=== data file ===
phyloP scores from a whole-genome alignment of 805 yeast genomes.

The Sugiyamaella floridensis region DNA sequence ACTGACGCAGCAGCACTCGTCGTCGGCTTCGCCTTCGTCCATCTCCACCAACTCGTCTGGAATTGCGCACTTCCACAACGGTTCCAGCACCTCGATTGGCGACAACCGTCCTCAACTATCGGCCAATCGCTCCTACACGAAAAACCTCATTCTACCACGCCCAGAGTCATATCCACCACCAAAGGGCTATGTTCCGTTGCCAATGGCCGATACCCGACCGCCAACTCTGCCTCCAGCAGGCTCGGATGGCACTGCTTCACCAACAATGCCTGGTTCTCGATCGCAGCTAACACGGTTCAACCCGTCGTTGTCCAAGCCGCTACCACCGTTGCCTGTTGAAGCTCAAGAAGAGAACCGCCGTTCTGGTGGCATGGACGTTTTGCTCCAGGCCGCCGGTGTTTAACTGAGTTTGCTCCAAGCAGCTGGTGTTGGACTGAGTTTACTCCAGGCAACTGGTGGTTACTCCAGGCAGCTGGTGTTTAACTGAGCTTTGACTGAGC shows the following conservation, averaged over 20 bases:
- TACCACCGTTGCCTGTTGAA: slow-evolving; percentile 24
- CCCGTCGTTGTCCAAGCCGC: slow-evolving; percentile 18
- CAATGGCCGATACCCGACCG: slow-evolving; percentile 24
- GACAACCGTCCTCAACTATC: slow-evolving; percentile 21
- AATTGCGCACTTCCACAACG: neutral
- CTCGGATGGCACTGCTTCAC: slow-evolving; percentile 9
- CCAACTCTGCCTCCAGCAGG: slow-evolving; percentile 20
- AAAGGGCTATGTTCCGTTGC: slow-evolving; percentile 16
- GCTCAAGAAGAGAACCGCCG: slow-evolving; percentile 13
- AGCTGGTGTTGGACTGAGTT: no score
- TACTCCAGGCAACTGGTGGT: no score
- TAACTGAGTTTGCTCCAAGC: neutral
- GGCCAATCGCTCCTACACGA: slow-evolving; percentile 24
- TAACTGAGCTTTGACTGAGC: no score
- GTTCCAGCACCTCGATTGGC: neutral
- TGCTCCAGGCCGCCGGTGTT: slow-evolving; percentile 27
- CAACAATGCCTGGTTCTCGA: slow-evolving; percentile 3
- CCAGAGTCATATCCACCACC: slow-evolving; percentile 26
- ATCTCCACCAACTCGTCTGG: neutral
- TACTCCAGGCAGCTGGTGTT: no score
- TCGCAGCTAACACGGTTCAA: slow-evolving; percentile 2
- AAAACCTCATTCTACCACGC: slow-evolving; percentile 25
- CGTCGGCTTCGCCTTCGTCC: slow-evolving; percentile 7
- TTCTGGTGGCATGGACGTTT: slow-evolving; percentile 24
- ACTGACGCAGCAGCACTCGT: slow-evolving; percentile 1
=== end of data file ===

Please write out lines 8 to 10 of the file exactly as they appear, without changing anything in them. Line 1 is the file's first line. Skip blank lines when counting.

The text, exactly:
- CTCGGATGGCACTGCTTCAC: slow-evolving; percentile 9
- CCAACTCTGCCTCCAGCAGG: slow-evolving; percentile 20
- AAAGGGCTATGTTCCGTTGC: slow-evolving; percentile 16